RH:     And you wouldn’t move on? And you were recommending – I saw you talk in the UK – I think you recommended that if you want to do anything about climate change, you should be willing to go to jail: you should plan to spend x amount of time in jail. Could you spell that out, your thoughts on that?

BM:     The one thing I’ve tried to say, because I don’t take any of it lightly. I mean, when we were doing that campaign and when we do others, one of the things I try to say is: a) all our civil disobedience should be highly civil and b) I don’t think that young people should be the main cannon fodder here. If you’re 22 right now, in our economy, an arrest record might not be the best thing on your resume. One of the unmixed blessings of growing older is: past a certain point, what the hell are they going to do to you? And so it always pleases me when there’s a lot of grey beards like me showing up to do that part of the work. Young people are leading this climate fight all over the world, but this is one way that the rest of us can pitch in.

RH:     Is that something you’ve actually noticed in the States, older people being willing to get arrested, get a criminal record?

BM:     When we were doing the Keystone Pipeline protests, we didn’t ask people as they were getting arrested, ‘How old are you?’ ‘cause that would’ve been rude. But we did ask them – I think, cleverly – ‘Who was President when you were born?’

RH:     <Laughs>

BM:     The two biggest cohorts came from the FDR and the Truman administrations. So, yeah, people were stepping up and now I hear people occasionally say, ‘This is on my bucket list.’

RH:     OK. On the bucket list to get arrested?

BM:     Yes.

RH:     <chuckles> Right, OK. And I think you were saying, when you came to the UK, somebody asked you at a public talk, ‘What can we do if we want to challenge climate change?’ And you said, I think it was, ‘Be willing to spend four days a month protesting and be willing to spend one of those days in jail.’ Something like that.

BM:     I don’t remember saying that. I’ve never, sort of, run the math in that way in my mind.

RH:     It may have been a flippant comment, but it’s one that stuck in my mind.

BM:     I don’t remember it.

RH:     And do you think we will be seeing older people moving into protest in the UK, in the way you say they were also in the USA?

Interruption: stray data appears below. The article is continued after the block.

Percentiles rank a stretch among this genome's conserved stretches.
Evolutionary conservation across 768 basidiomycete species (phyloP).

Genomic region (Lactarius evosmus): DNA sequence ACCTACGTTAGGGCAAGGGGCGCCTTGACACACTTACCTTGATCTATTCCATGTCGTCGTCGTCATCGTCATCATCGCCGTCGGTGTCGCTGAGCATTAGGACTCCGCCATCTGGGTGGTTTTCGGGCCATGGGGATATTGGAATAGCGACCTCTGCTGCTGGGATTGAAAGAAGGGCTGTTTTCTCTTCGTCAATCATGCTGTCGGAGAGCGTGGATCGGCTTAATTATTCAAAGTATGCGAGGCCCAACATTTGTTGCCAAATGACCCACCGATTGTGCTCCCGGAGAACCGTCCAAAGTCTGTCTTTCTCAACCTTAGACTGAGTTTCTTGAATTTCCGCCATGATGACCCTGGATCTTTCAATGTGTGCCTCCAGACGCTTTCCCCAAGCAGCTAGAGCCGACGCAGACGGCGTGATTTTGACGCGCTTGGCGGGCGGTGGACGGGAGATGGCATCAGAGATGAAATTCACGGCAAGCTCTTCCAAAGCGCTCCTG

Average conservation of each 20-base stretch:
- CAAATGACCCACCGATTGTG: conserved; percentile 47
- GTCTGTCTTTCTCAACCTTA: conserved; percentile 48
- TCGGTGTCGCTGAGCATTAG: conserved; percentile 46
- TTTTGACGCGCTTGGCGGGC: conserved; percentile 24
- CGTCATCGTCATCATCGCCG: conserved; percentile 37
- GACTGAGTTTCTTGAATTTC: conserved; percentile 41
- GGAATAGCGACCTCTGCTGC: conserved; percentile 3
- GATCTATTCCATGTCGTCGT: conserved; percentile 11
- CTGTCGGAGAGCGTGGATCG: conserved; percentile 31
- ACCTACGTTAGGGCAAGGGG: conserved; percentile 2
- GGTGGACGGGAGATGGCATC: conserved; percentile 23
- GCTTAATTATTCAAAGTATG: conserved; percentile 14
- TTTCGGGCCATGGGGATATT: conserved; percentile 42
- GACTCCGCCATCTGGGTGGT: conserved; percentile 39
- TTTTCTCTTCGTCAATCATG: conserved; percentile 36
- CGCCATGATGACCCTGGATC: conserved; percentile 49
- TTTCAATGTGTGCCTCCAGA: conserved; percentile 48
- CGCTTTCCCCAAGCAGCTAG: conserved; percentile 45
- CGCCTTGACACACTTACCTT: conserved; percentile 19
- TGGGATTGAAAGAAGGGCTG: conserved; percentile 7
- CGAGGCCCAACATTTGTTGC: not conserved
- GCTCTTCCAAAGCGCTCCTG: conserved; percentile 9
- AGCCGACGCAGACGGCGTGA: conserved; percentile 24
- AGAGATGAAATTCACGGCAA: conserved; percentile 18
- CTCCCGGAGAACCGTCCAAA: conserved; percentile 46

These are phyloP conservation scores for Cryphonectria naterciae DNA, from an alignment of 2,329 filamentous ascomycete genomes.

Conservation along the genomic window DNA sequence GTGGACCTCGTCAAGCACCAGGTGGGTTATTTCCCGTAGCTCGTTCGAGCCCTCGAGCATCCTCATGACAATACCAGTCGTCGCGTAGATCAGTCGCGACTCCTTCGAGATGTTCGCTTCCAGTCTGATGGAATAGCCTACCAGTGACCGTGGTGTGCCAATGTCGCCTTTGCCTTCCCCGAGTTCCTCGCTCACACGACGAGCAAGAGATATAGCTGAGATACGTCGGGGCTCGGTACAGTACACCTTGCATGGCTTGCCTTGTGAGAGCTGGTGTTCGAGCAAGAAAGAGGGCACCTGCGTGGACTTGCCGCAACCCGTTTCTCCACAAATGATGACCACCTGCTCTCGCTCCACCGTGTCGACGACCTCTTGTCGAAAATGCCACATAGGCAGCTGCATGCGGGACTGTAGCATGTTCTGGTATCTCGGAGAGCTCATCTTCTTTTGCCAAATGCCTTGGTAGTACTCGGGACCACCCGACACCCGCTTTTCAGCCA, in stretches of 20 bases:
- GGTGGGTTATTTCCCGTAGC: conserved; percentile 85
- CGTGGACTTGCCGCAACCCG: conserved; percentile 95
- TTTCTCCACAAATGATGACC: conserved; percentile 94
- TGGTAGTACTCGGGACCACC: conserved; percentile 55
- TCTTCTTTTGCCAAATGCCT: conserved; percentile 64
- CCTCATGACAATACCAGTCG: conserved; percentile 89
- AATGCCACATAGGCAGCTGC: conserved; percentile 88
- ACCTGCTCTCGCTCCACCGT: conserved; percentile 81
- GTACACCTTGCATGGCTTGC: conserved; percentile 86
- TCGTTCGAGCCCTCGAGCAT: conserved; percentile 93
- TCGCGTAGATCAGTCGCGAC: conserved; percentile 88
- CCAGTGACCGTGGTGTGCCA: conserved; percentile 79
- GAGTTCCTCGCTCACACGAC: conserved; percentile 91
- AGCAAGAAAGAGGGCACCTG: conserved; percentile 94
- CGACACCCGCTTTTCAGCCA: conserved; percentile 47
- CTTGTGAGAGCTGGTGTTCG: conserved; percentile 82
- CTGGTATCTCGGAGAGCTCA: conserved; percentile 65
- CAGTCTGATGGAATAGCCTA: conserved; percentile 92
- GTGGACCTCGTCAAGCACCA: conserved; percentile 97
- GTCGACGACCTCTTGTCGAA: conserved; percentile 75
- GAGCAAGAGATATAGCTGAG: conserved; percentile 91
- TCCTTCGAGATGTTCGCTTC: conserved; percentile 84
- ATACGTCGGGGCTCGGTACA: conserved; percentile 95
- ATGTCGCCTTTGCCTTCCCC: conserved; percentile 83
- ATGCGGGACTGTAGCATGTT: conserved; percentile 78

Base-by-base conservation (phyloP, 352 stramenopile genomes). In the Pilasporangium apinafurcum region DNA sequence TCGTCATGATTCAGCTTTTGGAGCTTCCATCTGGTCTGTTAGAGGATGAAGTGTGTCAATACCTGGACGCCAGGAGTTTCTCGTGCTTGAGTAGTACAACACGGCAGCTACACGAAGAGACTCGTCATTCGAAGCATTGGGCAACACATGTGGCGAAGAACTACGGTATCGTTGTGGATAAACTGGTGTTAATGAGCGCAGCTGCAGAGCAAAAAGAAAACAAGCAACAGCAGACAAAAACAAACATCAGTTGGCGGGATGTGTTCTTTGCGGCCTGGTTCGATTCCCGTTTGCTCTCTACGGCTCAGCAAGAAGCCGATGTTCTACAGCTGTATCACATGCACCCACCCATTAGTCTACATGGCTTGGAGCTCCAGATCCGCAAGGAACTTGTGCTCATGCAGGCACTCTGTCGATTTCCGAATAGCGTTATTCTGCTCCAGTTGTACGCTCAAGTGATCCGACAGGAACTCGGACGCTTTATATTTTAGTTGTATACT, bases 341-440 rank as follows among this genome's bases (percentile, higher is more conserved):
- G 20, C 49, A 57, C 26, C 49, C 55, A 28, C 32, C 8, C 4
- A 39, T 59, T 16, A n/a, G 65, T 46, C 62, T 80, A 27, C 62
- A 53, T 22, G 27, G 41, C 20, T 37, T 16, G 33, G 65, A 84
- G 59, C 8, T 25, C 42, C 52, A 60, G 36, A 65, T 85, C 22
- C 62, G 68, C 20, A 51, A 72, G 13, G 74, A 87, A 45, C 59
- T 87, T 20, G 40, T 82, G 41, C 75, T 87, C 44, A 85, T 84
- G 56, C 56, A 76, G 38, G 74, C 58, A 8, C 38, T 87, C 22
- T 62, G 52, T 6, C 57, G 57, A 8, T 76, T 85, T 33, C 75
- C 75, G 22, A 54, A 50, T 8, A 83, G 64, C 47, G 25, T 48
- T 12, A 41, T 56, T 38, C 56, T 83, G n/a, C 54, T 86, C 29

BM:     What do I know about the UK, you know? But I hope so and I think all over the place, people who are parents and grandparents are beginning to really think about the world that they’re leaving behind. Everybody does, as they get more towards the end of their lives or their careers. I was very moved to watch the amazing work that The Guardian has done in the last few months on climate change and, as Alan Rusbridger, the editor, has said, at some level, it’s because he’s getting ready to retire and thinking about the world in a different way. Rusbridger is already, probably, the greatest newspaper editor in the English-speaking world, but to see him go out with this amazing, crusading fight on climate change has been quite tonic for me.

RH:     Before we just finish the politics bit, what hopes do you have of a global agreement on climate change in Paris? And do you think that our focus on those big global agreements is helpful, or do you think there are other factors at play now?

BM:     What happens in Paris will be just one step along the way. I was pretty sure that Copenhagen was gonna be a debacle and the reason was that there was no movement at home to do anything about it. You know, there was no pressure on any of these governments. The UN by itself doesn’t do anything; it just reflects the politics and pressures of its member countries. So I imagine Paris will go a little better than Copenhagen, precisely because we have a movement now. But I imagine, also, that it won’t do anywhere near what needs to be done, and so no one should think that it’s going to be the end of the road.

RH:     ‘cause there are many actors now, aren’t there? Businesses, some businesses and cities and other non-governmental organisations – there’s quite a broad range of actors. Much broader and, probably, deeper than there was at the time of Copenhagen, would you agree?